Philosophy Dictionary of Arguments

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Definition: determination of the use of linguistic signs (words, symbols, connectives) for non-linguistic or linguistic objects. New definitions are not supposed to be creative, that is, they are to be derived from the use of the signs already employed. See also definability, conservativity, systems, theories, models, reference systems, context definition, explicit defnition, implicit definition.

Annotation: The above characterizations of concepts are neither definitions nor exhausting presentations of problems related to them. Instead, they are intended to give a short introduction to the contributions below. – Lexicon of Arguments.

Author Item Summary Meta data
III 342
Definition/Kripke: "great fundamental principle": Definitions must be formulated in a language already understood - then there is little room for alternative interpretations of a metalanguage - (even if syntactic and semantic structure can be interpreted differently) - (>Loewenheim).
III 390
Implicit Definition/Kripke: by rule - otherwise no generalizations in finite systems can be derived from (infinite) instances.
III 392
Definition/Kripke: No inductive definition is possible if it does not start with a general characterization of the atomic (basic) case.
III 393
Direct Definition: Not recursive - recursive definition: indirect, in Tarski definition of truth via recursive definition of fulfillment - Question: could he also have defined truth directly? If so, would fulfillment be definable in terms of truth?
III 399
Implicit Definition: Depends on axioms. These imply (for example) truth implicit in the sense that truth is the only interpretation of the predicate T(x) which makes all the axioms true - explicit definition: does not depend on axioms, but on expressive power of the language (not theory) - Sat1(x,y) is explicitly definable in terms of T(x) - explicit definition by introducing a new variable (II 402).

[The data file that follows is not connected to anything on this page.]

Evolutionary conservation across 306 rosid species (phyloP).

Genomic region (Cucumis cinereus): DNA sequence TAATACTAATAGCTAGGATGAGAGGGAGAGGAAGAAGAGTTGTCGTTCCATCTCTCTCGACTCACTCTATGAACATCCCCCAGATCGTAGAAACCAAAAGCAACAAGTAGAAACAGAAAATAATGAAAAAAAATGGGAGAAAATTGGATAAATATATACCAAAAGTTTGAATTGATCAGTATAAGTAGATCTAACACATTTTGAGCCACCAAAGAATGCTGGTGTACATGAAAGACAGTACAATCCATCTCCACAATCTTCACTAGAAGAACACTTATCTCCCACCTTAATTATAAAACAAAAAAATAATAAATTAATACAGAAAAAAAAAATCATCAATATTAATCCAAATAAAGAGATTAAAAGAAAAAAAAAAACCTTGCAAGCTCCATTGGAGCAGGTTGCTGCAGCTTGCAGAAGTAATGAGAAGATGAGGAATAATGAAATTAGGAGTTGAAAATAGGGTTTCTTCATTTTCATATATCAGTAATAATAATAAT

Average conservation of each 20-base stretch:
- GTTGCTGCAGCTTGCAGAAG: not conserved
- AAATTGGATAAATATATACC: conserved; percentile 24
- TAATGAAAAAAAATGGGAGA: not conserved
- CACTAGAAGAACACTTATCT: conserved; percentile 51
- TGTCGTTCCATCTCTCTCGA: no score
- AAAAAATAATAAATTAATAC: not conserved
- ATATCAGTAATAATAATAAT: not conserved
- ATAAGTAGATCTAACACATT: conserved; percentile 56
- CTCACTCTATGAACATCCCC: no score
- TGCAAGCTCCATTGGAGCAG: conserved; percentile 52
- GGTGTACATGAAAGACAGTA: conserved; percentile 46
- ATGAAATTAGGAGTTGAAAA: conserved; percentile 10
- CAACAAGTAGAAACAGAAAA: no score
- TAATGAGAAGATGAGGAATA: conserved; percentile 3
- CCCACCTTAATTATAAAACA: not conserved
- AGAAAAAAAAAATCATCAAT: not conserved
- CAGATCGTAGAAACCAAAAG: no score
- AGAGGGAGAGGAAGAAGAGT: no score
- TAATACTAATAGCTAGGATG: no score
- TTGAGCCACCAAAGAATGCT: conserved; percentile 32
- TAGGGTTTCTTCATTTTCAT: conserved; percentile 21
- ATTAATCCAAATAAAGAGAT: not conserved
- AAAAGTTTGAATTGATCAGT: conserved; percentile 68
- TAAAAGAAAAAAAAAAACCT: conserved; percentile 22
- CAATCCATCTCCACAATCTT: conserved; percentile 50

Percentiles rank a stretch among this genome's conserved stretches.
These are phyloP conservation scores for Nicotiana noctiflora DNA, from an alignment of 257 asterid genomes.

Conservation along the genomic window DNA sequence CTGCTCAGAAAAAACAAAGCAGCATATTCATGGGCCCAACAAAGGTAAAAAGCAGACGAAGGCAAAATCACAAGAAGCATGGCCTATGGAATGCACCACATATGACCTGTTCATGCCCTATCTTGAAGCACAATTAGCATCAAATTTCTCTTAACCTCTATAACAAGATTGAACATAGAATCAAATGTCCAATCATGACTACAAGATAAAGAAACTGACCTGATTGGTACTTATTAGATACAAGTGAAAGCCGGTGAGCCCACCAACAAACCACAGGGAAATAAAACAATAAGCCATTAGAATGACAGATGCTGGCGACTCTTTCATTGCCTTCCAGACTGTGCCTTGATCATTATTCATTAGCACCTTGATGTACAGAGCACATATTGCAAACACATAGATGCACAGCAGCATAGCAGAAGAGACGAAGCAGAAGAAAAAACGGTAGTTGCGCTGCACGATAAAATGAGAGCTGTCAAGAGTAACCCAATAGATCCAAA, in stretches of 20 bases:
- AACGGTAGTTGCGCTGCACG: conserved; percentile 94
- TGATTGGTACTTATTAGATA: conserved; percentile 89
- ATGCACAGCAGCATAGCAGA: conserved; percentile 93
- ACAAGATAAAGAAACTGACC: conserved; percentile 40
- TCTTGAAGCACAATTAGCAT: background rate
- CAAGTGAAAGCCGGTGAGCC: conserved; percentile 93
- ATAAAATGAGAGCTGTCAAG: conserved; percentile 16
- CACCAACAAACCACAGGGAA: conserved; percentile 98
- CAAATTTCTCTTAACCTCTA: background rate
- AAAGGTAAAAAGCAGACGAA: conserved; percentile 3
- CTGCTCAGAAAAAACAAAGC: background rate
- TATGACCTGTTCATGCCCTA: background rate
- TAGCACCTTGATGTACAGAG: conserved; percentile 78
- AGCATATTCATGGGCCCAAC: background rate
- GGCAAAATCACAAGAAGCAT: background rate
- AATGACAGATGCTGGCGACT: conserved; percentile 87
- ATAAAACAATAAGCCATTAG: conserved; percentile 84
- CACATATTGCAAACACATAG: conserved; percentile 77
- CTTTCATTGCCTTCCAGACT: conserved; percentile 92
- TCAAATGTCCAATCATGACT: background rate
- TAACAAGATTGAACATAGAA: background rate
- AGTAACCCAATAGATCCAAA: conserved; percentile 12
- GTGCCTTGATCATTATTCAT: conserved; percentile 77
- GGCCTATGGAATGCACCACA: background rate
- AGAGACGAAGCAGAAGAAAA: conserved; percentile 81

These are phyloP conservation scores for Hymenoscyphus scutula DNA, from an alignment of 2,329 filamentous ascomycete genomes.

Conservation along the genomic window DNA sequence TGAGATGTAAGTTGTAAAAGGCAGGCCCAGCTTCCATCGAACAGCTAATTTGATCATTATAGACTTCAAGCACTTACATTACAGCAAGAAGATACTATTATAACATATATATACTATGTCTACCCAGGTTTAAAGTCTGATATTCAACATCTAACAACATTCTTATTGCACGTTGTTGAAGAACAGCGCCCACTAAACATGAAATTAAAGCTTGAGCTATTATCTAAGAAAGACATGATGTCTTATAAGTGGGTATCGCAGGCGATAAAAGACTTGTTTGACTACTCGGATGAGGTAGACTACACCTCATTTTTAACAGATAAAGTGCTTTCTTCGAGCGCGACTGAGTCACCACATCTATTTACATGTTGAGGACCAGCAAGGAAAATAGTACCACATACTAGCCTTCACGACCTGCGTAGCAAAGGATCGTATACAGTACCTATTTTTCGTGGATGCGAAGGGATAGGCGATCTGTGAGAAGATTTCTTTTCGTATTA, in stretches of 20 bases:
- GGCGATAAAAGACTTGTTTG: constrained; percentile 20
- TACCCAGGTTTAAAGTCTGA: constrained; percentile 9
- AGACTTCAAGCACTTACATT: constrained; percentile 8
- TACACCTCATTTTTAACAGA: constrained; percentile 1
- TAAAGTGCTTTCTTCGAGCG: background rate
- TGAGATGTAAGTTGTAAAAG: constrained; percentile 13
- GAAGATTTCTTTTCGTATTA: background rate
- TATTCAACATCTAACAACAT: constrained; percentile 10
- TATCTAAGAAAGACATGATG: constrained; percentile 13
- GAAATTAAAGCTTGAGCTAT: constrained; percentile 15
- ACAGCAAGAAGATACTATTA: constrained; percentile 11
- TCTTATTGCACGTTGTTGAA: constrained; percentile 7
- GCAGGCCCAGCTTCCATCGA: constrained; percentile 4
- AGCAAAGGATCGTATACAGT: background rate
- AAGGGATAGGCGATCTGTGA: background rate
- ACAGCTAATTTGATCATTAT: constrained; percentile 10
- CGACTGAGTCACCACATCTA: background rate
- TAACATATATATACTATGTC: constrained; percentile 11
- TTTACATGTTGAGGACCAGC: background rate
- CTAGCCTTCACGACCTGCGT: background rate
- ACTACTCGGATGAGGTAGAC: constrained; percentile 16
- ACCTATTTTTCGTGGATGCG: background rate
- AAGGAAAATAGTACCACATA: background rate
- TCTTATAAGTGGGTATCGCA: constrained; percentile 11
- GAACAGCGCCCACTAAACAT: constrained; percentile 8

Kripke I 66ff
Definition/reference/standard meter/Kripke: He does not use this definition to specify the meaning, but to define the reference.
There is a certain length which he would like to denote. He denotes it through an accidental property. Someone else may refer to the same reference by another accidental property. He can still definitely say: If heat had been in the game, the length would have changed.
Rigid: meter - not rigid: length of S at time t.
I 136f
The "definition" does not say that the two terms are synonymous, but that we have determined the reference of the term "one meter" by establishing that it should be a rigid designation expression that actually has the length S. So not a necessary truth! We must distinguish between definitions that specify a reference, and definitions that specify a synonym. Definition: not necessary: ​​E.g. tiger: large, carnivorous, four legged cat, etc. Suppose someone says: "This is the meaning of tiger in German".
ZiffVs: this is wrong. E.g. a tiger with three legs is not a contradiction in itself.
I 153
In the case of proper names the reference can be defined in various ways.
Determination of reference: A priori (contingent) - not synonymous.
Meaning: analytical (required) Definition: specifies reference and expresses a priori truth.

Explanation of symbols: Roman numerals indicate the source, arabic numerals indicate the page number. The corresponding books are indicated on the right hand side. ((s)…): Comment by the sender of the contribution.
The note [Author1]Vs[Author2] or [Author]Vs[term] is an addition from the Dictionary of Arguments. If a German edition is specified, the page numbers refer to this edition.

Kripke I
S.A. Kripke
Naming and Necessity, Dordrecht/Boston 1972
German Edition:
Name und Notwendigkeit Frankfurt 1981

Kripke II
Saul A. Kripke
"Speaker’s Reference and Semantic Reference", in: Midwest Studies in Philosophy 2 (1977) 255-276
Eigennamen, Ursula Wolf, Frankfurt/M. 1993

Kripke III
Saul A. Kripke
Is there a problem with substitutional quantification?
Truth and Meaning, G. Evans/J McDowell, Oxford 1976

Kripke IV
S. A. Kripke
Outline of a Theory of Truth (1975)
Recent Essays on Truth and the Liar Paradox, R. L. Martin (Hg), Oxford/NY 1984

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Ed. Martin Schulz, access date 2021-01-23
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